The price of new cars dropped for the first time in months this April, a sign that inflation is slowing. But dealerships continue to sell cars above the manufacturer's suggested retail price (MSRP), tacking on so-called “market adjustments” to take advantage of the tight auto market. Avoiding these markups is often easier said than done. Some dealerships are cagey about their prices online. Others will flat-out lie and catch you in a shady bait-and-switch offer. But fed-up consumers have come up with a solution: Markups.org.
How To Avoid Dealer Markups Using Markups.org
The crowdsourced website lets consumers browse an extensive catalog of dealership markups, all of which are reported by fellow car buyers. Some listings even include screenshots and window stickers — proof of the dealership’s outrageous extortionate pricing.
The site’s basic features, like a dealer or keyword search, are free. But given the time and money Markups.org can save consumers, it’s worth paying the $10 monthly fee to access the site’s more advanced search tools. Chances are you won’t need to pay for more than a few months; just remember to cancel your subscription.
Other Car Buying Strategies
Beyond checking Markups.org to find the best deals on new cars, you can:
Avoid dealer add-ons: Dealerships that want to take a sneakier approach to price-gouging often include thousands of dollars of extras, some of which can’t be removed. If you want to pay at or below MSRP, look for a car without dealer add-ons and market adjustments.
Expand your search: Don’t just shop at your neighborhood dealership. Use Markups.org to find establishments that aren’t inflating prices (they exist), and don’t be afraid to pick up the phone.
Negotiate: You don’t have to settle for an overpriced car. Instead, negotiate and try to bring the price down back to MSRP.
Order the car: Ordering a car directly from the factory will likely cost more than MSRP, but at least you’ll get the exact make, model, and color that you want. The downside is that you may have to wait months before you can take your dream car home.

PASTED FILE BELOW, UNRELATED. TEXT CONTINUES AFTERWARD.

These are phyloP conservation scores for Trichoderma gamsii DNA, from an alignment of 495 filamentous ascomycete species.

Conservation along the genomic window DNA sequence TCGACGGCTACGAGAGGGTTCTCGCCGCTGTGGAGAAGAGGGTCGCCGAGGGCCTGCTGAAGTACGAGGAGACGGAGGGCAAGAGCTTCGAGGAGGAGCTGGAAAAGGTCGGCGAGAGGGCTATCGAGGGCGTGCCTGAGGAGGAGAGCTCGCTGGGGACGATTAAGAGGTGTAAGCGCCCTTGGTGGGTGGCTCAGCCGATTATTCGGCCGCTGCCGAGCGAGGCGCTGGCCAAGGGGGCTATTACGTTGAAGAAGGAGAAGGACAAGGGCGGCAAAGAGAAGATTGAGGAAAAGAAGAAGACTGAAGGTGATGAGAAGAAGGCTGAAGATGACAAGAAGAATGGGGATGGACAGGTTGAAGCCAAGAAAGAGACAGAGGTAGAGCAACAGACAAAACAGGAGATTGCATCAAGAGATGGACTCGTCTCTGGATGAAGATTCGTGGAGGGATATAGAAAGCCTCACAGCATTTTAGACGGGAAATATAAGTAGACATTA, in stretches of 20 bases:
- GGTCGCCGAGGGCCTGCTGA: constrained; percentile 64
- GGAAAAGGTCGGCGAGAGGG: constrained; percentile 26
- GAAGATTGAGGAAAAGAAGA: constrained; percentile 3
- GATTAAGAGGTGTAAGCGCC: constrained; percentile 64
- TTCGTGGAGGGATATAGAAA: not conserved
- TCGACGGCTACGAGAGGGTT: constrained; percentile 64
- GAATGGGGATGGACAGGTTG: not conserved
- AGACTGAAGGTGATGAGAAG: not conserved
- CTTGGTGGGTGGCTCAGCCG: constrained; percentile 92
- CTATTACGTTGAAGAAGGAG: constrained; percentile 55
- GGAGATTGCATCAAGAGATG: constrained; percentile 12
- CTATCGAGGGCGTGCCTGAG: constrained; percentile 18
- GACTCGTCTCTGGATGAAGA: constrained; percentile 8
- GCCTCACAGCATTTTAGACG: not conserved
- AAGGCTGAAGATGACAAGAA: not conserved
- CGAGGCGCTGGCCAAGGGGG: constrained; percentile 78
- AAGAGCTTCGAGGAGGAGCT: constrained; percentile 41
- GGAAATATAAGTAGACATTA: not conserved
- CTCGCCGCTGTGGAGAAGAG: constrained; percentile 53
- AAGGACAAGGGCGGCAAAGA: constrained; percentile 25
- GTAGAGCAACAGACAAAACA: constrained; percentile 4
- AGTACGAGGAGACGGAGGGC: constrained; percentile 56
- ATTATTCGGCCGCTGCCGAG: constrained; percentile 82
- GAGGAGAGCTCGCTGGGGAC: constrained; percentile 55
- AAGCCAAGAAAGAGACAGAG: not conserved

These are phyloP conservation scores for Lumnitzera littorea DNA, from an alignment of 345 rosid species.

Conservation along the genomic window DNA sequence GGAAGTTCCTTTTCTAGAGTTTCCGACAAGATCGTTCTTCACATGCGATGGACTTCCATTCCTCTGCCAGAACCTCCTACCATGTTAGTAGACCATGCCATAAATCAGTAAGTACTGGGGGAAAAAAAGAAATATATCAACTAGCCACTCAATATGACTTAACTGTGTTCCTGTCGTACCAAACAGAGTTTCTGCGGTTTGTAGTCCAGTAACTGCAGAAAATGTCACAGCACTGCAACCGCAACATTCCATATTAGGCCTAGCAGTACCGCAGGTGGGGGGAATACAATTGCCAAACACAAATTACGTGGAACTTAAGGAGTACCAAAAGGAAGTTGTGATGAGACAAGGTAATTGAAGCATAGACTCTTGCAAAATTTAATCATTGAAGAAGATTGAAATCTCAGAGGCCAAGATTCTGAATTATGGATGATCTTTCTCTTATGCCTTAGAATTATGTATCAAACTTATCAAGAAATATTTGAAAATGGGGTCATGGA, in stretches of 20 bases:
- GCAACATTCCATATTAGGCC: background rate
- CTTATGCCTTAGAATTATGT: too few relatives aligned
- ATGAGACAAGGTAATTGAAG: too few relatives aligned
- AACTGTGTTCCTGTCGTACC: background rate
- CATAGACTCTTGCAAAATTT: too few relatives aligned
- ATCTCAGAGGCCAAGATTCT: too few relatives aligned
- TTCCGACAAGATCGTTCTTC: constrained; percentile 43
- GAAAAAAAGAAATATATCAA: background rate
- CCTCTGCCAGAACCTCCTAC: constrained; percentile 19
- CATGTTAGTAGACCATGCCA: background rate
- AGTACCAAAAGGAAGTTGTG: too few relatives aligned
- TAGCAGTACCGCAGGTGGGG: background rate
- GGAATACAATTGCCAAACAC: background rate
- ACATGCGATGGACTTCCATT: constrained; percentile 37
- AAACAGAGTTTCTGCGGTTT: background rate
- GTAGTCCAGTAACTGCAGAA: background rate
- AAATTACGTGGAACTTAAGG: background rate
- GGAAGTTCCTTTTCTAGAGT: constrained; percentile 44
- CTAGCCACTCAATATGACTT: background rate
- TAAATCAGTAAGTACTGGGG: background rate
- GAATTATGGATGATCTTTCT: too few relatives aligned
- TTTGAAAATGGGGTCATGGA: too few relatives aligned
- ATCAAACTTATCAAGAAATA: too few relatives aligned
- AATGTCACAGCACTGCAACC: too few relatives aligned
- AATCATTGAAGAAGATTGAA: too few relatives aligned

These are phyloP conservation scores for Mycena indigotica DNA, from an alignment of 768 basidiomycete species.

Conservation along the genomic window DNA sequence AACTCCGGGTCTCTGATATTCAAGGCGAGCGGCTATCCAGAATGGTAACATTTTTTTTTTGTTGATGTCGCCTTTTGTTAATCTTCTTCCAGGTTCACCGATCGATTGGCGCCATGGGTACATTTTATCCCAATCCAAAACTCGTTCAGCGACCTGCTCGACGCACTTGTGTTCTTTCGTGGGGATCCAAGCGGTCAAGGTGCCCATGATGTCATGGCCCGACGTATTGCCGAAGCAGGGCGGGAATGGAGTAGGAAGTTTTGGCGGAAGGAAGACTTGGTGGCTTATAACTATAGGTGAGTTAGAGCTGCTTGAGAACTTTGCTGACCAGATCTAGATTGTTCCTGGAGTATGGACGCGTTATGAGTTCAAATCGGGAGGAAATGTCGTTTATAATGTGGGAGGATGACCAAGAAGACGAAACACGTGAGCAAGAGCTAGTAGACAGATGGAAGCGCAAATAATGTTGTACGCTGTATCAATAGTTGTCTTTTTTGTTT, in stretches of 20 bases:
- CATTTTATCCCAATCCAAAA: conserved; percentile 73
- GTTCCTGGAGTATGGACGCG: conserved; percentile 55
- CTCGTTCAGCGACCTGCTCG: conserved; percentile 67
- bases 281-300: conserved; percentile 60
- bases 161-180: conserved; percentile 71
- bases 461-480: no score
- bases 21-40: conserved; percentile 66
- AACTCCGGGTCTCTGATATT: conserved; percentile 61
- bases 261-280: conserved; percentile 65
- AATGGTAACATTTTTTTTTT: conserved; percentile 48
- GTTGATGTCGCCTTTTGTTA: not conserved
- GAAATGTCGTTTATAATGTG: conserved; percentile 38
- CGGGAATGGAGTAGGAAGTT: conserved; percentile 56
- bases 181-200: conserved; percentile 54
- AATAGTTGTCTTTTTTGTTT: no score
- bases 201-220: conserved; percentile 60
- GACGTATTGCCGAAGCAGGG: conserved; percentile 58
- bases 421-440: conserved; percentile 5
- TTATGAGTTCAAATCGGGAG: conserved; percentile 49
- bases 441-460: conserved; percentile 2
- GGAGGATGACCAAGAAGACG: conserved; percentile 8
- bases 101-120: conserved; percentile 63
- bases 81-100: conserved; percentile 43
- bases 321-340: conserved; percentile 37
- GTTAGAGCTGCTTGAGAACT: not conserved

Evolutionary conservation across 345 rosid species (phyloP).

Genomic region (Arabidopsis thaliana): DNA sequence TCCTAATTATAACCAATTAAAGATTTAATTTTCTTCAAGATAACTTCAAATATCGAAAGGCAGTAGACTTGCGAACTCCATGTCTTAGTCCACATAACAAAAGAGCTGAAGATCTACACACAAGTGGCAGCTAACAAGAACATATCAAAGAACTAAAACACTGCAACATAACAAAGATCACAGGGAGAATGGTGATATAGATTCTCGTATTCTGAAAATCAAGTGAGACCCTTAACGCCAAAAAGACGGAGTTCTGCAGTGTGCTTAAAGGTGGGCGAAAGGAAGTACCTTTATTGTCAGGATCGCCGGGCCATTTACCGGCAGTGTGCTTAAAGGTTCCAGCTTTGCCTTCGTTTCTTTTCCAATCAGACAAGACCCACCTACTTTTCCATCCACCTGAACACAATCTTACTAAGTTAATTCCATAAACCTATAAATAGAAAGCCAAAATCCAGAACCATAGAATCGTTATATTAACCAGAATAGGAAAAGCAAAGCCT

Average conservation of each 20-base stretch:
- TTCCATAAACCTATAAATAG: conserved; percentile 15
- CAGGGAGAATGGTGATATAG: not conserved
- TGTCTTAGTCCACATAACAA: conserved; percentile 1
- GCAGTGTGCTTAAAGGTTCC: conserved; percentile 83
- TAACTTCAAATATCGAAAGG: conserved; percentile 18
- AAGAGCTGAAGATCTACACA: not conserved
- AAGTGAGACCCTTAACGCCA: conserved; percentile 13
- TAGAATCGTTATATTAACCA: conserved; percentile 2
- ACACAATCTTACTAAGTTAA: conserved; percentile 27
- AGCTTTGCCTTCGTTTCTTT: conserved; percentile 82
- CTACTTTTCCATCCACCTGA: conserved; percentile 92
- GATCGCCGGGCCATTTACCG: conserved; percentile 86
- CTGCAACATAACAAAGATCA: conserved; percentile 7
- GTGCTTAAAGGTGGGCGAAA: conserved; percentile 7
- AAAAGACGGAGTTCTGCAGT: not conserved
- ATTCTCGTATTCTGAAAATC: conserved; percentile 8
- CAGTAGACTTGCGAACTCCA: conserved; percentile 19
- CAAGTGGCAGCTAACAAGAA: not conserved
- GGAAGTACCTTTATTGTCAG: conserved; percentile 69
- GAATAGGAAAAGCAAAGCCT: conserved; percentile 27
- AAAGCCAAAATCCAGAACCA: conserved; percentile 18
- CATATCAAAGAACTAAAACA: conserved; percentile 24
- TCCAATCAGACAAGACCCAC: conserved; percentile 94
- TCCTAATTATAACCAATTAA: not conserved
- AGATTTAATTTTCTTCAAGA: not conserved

Shop for high-inventory makes and models: Less popular car manufacturers — Buick, Jeep, Infiniti, etc. — are likelier to have deeper inventories. You can use that to your advantage, as these brands need to sell their stock and are more likely to negotiate.
Looking Ahead: Lower Prices on the Horizon
At the beginning of the pandemic, new car prices were high because of disrupted supply chains. Microchips were particularly scarce because manufacturers had to satisfy high demand for consumer electronics, leaving automakers without components. As the pandemic receded and car sales picked up again, there was a mismatch between supply and demand, which inflated the price of vehicles.
While microchip and auto manufacturers have since resolved many of these issues, new car prices remain high. In April, the average price Americans paid for a new car was $48,275 — nearly $10,000 more than what consumers were paying in 2020.
But there’s reason to be hopeful. According to Cox Automotive, the average price for a new car remained below manufacturer MSRP for the second consecutive month in April. And with some dealers sitting on a surplus of cars — cars that they need to sell quickly — consumers could see further price drops. The only problem is that automakers are unwilling to reintroduce discount programs because they want to keep prices and profits high in today's market. But as consumer spending slows, automakers and dealers might not have a choice.
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